Forrest takes Tito's moment of glory

Forrest Griffin's post-fight antics steal spotlight in Tito Ortiz's moment of glory,'s Alex Marvez says.

Forrest Griffin is a funny guy.

UFC 148, though, wasn't the place for humor.

Win or lose against Griffin, Tito Ortiz deserved the spotlight to end his mixed martial arts career. The 15,016 fans in attendance also wanted to pay homage even after Ortiz dropped a unanimous three-round decision Saturday night at the MGM Grand.

Griffin instead used the platform for a comedy routine that ruined what should have been a special moment for Ortiz, his family and the Ultimate Fighting Championship.

Griffin's hijinks began almost as soon as the final horn blew. Thinking he lost the light-heavyweight bout and admittedly frustrated at his performance, Griffin re-enacted the "Run, Forrest, Run" scene from his 2009 lopsided defeat against Anderson Silva by quickly leaving the Octagon for the locker room amid a chorus of boos.

Griffin did return before the decision was announced. In retrospect, he should have kept running.

Rather than let UFC announcer Joe Rogan conduct his customary in-cage interview — which is specifically how Ortiz wanted to end his fighting days — Griffin grabbed a microphone and did the honors in irreverent fashion. Any chance for Ortiz to display emotion after ending his 15-year UFC tenure was dashed. The moment was ruined as Griffin asked questions with his arm around Ortiz's shoulder.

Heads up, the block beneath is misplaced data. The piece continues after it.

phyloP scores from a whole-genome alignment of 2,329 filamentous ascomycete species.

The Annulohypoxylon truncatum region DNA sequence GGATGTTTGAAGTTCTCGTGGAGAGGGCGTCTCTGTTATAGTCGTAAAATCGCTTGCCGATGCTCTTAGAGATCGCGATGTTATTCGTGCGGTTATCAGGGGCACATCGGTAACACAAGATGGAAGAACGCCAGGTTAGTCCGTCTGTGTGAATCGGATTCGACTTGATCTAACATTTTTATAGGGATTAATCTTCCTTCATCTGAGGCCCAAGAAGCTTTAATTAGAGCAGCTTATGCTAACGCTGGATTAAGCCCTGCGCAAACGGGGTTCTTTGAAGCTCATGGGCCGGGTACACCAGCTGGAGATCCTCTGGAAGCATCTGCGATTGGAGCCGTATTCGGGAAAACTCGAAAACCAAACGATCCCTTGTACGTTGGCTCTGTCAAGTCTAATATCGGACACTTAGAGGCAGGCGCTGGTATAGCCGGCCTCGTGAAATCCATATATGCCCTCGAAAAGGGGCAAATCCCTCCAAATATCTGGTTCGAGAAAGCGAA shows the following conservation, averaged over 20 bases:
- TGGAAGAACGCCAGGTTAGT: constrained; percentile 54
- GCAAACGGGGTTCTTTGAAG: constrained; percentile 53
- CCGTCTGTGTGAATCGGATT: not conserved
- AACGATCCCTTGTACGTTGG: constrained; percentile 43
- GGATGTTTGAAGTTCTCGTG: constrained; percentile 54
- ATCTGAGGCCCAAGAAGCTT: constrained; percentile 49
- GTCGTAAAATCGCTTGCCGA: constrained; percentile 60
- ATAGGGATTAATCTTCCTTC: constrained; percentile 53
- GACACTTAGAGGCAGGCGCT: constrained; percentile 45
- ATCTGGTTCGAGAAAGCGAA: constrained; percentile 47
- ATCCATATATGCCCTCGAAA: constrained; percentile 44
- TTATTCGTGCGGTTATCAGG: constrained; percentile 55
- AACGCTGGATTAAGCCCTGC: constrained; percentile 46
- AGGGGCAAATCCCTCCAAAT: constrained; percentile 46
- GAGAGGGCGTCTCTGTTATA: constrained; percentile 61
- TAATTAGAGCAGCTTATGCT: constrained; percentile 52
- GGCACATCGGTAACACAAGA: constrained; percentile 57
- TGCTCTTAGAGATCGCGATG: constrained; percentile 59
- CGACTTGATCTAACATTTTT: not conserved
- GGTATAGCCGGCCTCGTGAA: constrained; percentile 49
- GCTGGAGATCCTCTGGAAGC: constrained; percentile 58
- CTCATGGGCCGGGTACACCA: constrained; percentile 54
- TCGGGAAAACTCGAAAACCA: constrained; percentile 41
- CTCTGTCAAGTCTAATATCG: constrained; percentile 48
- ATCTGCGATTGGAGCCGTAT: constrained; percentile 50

Under different circumstances, Griffin would have drawn some of the same kind of chuckles solicited in the two books he has written. This was a textbook chapter on failed stand-up that left Ortiz furious.

Realizing he behaved like the monkey image on his custom T-shirt, Griffin did apologize after arriving (late) at the post-fight news conference.

"I just feel bad because I took Tito's moment," Griffin said in a soft-spoken manner. "I was in a weird mindset at the time. I'm sorry about that."

The whole scene wouldn't have happened had Ortiz (17-11-1) silenced Griffin (18-8) with a knockout. Ortiz lost the first two rounds before rallying in the third with a right hand that Griffin admitted "knocked him down legit."

"I was lost for a second," Griffin said.

Ortiz, though, was too gassed to capitalize. While he quickly took advantage with a takedown after Griffin rolled to his feet, Ortiz couldn't keep control. Griffin eventually stood and ended the round trading blows with Ortiz.

In his heyday as the longest-reigning champion (3 1/2 years) in UFC history, Ortiz would have finished the job when given the chance. But with his 37-year-old body ravaged by injuries and the effects of 29 career UFC fights totaling five hours, Ortiz couldn't muster the energy. All three judges gave Griffin a 29-28 decision.

Ortiz said Griffin's punches weren't doing much damage but his battered face told a different story. Griffin won largely because Ortiz was a half-step slow, unable to block his blows and deliver sufficient damage.

"When it was done, I had nothing left," Ortiz admitted. "I went out and fought with all my soul and heart."

Afterward, Ortiz donned a T-shirt made specifically for this swan song. The message on the back read, "I helped build the sport that built me."

It's a shame Griffin didn't get the message earlier.

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